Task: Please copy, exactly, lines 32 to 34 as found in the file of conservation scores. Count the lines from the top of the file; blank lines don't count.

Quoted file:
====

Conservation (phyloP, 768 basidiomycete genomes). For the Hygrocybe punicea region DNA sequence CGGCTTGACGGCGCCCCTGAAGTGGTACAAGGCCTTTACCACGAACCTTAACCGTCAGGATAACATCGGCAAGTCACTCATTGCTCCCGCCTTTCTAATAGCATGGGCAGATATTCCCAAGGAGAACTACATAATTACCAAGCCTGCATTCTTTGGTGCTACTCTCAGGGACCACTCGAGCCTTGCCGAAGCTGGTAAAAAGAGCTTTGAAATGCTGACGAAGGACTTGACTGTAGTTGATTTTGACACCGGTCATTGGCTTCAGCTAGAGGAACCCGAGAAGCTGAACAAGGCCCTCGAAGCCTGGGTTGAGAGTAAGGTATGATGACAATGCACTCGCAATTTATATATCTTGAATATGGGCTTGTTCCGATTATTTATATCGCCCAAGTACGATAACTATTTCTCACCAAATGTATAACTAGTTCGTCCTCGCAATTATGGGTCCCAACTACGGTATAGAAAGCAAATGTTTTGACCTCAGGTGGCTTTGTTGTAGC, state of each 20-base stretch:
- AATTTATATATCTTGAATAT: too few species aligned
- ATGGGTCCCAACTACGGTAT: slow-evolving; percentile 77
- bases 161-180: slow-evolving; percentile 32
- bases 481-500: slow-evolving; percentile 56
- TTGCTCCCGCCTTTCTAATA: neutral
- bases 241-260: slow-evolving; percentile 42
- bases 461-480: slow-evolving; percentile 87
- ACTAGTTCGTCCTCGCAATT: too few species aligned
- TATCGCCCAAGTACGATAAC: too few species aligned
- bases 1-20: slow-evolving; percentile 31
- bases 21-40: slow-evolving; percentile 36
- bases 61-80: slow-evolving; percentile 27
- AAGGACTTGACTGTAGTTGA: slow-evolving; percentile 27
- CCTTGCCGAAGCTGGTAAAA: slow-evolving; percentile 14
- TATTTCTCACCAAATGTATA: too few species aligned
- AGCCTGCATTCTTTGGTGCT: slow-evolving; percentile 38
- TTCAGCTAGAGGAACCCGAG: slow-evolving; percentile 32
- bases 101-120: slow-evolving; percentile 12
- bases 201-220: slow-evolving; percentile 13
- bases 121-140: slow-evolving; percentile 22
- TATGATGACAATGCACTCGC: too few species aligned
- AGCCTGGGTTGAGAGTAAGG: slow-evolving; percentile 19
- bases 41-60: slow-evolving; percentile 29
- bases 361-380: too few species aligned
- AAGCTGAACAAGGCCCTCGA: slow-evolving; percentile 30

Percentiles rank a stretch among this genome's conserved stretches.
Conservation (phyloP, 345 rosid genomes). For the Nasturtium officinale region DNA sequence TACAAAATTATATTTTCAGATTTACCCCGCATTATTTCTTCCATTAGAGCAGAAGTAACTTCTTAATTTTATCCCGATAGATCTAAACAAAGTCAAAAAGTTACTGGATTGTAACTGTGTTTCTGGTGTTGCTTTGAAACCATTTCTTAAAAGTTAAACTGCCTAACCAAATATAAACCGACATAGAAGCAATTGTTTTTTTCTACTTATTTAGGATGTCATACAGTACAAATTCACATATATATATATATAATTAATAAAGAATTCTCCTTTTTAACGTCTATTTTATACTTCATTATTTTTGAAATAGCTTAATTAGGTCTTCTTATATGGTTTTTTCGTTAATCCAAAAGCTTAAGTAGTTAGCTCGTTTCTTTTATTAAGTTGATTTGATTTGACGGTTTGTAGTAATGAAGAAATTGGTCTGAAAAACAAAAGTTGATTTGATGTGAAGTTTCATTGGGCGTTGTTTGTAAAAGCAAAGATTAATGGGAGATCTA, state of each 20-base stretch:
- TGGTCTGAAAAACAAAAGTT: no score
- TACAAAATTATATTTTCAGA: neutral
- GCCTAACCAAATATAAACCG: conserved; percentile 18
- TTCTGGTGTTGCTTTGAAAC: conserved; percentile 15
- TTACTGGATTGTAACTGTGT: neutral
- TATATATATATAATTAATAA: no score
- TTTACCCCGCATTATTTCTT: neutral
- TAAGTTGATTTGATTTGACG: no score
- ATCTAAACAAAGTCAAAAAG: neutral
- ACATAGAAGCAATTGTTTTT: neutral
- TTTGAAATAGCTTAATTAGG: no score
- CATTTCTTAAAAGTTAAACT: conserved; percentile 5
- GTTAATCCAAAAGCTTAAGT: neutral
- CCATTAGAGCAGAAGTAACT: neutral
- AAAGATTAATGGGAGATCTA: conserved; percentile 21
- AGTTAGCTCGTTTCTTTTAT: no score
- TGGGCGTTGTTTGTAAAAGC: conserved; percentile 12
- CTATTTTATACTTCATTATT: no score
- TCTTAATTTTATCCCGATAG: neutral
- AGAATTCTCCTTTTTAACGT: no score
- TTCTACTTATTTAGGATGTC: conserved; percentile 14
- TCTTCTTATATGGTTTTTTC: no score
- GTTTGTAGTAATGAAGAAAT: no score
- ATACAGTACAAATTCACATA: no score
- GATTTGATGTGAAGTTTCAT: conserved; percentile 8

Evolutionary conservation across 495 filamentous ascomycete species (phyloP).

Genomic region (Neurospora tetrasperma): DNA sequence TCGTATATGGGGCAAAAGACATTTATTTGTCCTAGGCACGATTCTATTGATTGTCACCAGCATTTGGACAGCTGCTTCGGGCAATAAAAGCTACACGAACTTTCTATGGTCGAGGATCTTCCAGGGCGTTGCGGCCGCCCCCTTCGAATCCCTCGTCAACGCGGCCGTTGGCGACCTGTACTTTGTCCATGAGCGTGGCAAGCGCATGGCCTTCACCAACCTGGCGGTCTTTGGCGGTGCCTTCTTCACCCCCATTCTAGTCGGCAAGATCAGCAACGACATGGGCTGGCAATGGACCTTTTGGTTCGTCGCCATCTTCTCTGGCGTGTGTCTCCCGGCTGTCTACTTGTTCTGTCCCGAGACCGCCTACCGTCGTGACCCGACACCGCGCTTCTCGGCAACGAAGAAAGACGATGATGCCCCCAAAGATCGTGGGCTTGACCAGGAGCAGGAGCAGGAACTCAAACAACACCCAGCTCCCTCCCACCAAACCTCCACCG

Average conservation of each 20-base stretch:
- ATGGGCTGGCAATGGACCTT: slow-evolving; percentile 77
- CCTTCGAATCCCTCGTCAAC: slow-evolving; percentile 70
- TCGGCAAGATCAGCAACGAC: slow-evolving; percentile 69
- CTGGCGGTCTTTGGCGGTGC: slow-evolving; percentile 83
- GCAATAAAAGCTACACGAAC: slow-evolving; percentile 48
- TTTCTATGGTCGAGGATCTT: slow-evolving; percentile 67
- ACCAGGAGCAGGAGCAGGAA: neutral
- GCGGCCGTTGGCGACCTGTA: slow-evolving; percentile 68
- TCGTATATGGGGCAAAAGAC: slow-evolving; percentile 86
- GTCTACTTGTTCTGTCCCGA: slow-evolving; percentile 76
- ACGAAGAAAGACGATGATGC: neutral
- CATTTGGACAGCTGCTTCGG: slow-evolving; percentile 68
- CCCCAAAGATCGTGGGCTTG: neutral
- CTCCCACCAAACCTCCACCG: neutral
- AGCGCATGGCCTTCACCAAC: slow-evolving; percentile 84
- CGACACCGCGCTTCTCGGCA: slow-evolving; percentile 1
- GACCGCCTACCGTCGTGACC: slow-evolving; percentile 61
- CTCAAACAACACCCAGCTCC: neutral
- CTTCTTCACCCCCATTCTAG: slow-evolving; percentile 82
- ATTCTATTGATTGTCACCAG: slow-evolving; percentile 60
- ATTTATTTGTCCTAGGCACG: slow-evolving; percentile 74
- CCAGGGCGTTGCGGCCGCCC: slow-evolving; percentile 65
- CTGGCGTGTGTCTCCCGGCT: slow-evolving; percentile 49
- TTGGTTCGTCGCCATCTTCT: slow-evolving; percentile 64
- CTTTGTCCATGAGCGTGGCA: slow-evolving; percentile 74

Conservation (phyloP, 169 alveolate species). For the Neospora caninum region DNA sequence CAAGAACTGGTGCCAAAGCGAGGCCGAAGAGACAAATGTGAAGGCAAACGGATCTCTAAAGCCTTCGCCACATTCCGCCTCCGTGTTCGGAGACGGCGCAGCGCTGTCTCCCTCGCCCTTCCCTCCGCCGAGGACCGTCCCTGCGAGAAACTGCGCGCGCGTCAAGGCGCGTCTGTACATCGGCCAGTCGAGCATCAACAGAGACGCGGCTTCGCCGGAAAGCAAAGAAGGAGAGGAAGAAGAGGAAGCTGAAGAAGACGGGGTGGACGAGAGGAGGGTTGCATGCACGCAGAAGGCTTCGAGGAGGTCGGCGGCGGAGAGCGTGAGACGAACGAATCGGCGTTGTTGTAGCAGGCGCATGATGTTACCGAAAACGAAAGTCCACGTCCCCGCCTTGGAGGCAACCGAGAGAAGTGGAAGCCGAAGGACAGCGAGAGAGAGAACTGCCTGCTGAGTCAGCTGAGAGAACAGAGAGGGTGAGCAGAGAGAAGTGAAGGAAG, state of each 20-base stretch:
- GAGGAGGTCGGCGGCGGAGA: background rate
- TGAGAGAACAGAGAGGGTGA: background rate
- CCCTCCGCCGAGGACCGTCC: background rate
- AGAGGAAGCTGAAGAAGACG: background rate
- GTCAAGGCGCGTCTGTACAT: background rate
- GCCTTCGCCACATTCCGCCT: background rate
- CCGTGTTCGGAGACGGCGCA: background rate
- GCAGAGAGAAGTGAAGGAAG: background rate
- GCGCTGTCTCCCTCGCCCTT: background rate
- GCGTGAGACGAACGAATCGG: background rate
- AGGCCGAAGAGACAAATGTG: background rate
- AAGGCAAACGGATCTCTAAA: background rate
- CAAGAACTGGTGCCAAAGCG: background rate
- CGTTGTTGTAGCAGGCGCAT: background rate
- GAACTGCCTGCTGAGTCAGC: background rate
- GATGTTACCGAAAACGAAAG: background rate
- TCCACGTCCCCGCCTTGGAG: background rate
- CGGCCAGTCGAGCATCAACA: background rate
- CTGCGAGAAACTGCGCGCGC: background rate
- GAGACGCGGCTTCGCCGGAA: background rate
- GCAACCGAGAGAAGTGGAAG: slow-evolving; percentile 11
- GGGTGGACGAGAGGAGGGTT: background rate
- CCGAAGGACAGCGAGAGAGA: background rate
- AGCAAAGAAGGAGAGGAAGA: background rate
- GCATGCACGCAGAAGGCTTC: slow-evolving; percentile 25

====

- TTCTGGTGTTGCTTTGAAAC: conserved; percentile 15
- TTACTGGATTGTAACTGTGT: neutral
- TATATATATATAATTAATAA: no score